- Buddhist Tibet: 7th - 8th century AD
- Tibet and China: 7th - 13th century AD
- Dalai Lamas: from the 14th century
- Spiritual rulers of Tibet: 1642-1912 AD
- Panchen Lamas: from the 17th century
- Manchu protection: 1720-1911 AD
- Tibet Subject to Western Aggression
- Communist Invasion
- Chinese Aggression in Tibet
The invasion of Tibet by troops from the People's Liberation Army in 1949-50 is described in official Chinese histories as a "peaceful liberation". A 17 Point Agreement was signed between the Communist Govern-ment and Tibetan officials in May 1951, which apparently "enjoyed the approval and support of the people from every ethnic group in Tibet" (China White Paper, p.14).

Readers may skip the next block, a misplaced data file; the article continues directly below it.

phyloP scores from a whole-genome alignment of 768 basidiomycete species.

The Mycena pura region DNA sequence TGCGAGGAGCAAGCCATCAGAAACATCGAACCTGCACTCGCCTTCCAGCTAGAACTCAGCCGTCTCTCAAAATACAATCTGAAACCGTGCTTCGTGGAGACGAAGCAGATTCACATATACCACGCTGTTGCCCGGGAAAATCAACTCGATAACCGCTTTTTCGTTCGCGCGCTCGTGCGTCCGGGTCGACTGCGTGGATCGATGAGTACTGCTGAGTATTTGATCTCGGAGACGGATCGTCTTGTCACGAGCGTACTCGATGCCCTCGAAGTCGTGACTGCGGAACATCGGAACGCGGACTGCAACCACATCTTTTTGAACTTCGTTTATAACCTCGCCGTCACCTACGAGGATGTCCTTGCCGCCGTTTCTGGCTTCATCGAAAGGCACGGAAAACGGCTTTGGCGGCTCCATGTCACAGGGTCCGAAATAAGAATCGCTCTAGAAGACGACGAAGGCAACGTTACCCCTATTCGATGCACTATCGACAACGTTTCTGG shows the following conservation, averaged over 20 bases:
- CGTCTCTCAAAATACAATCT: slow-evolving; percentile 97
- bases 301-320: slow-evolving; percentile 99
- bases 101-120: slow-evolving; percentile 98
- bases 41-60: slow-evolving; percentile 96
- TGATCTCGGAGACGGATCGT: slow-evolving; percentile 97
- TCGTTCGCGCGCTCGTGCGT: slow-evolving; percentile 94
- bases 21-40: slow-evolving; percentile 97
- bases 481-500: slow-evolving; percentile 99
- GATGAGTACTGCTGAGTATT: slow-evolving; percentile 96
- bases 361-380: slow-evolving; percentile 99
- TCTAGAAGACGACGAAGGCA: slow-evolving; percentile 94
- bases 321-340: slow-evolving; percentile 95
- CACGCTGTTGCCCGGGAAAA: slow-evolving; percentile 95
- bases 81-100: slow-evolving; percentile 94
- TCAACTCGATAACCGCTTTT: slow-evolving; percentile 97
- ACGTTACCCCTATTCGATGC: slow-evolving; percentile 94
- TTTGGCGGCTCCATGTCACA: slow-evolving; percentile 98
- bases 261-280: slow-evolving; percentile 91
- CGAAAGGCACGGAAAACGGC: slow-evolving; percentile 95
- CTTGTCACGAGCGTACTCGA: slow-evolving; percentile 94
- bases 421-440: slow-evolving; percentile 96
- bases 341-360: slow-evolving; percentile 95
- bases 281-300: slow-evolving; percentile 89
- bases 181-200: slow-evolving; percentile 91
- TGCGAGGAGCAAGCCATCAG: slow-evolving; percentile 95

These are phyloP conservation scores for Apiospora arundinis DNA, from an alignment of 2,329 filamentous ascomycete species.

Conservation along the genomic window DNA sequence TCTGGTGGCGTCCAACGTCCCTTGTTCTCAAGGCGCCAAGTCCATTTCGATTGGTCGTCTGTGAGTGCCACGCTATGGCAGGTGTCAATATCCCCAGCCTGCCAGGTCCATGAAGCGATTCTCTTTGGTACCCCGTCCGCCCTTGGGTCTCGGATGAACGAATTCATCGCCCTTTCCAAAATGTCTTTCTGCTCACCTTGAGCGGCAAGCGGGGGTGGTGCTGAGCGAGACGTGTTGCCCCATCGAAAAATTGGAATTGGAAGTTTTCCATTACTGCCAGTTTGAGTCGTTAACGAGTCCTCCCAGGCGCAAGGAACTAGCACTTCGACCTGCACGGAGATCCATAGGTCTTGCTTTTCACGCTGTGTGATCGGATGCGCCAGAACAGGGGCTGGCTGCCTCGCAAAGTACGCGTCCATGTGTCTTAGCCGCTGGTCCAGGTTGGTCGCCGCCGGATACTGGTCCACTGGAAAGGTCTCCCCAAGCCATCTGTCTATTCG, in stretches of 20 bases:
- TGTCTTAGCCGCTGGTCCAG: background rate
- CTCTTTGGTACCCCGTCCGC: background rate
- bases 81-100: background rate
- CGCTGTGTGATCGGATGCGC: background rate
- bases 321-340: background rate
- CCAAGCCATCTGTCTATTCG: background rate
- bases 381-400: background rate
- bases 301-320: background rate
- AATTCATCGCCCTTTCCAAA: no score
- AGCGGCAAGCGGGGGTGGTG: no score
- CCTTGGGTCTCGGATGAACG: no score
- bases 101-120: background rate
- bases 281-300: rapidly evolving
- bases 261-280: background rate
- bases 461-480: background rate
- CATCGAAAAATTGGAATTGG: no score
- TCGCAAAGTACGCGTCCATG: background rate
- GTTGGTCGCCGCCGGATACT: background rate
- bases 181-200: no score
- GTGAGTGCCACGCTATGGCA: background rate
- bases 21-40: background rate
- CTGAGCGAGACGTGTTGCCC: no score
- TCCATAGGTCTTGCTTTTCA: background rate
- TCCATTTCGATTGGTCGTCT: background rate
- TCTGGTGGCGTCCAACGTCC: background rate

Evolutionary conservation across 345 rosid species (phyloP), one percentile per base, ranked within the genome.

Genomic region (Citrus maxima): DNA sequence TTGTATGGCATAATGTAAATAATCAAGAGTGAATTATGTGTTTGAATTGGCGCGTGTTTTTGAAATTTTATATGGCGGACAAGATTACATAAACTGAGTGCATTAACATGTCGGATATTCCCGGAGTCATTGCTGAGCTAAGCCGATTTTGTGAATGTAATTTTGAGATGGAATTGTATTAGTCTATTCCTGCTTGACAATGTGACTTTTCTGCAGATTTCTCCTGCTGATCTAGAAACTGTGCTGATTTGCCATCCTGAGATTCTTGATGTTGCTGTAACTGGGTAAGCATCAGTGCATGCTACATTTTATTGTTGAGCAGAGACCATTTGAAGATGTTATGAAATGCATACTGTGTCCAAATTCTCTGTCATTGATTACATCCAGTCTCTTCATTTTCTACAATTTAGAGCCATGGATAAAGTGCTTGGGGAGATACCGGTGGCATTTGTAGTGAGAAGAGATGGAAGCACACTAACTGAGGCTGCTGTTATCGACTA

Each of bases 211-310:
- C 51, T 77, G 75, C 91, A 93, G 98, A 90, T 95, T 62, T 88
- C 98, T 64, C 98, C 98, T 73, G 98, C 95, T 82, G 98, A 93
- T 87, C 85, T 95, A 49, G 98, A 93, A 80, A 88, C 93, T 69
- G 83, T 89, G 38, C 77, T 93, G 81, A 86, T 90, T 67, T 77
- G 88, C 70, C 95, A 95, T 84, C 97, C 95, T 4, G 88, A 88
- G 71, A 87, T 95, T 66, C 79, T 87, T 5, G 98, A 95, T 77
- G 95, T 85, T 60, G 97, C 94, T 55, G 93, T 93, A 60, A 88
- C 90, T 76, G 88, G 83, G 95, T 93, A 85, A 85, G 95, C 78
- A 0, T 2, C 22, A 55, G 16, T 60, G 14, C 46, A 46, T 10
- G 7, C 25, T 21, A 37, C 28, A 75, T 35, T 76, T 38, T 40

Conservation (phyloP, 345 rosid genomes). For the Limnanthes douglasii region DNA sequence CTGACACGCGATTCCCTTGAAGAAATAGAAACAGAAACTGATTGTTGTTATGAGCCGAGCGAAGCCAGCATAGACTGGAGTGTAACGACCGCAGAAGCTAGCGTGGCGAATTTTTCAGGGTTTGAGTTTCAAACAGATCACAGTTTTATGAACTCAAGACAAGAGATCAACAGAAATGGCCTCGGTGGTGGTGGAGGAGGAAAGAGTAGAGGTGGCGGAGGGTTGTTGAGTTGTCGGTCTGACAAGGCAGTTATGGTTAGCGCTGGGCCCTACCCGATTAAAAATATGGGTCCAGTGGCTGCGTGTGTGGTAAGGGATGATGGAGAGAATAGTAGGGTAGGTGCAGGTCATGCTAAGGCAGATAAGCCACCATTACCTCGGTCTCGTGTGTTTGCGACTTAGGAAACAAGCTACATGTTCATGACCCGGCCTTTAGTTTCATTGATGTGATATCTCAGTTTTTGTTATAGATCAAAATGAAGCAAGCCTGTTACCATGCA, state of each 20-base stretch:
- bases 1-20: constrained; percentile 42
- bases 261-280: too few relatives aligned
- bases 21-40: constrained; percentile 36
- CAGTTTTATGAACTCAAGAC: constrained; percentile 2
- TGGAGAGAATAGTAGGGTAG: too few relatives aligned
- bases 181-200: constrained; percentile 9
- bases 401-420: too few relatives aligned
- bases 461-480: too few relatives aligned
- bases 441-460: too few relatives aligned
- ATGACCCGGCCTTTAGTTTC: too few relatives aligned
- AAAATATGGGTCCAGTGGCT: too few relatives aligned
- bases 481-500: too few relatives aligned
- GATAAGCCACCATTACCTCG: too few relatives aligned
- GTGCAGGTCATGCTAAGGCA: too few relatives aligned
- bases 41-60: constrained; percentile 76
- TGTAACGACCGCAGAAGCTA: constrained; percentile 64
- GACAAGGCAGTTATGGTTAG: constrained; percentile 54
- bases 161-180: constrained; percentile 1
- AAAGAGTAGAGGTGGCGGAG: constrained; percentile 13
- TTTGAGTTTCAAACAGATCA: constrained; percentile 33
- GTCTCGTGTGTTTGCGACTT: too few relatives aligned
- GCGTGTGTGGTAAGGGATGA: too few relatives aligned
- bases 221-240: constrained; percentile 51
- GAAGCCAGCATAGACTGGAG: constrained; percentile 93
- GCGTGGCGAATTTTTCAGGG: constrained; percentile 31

In fact, discrimination and the suppression of traditional practices in eastern Tibet drove hundreds of Tibetans up into the mountains to conduct guerrilla warfare, while thousands more fled west to Lhasa to escape Chinese persecution. In March 1959, growing Tibetan resistance exploded in an uprising against the Chinese occupation. The 14th Dalai Lama fled into exile in northern India, and the subsequent Chinese crackdown in Tibet was brutal. Even the Chinese figures record 87,000 deaths in the National Uprising and its aftermath; Tibetan sources suggest as many as 430,000 were killed in the Uprising and subsequent years of guerrilla warfare.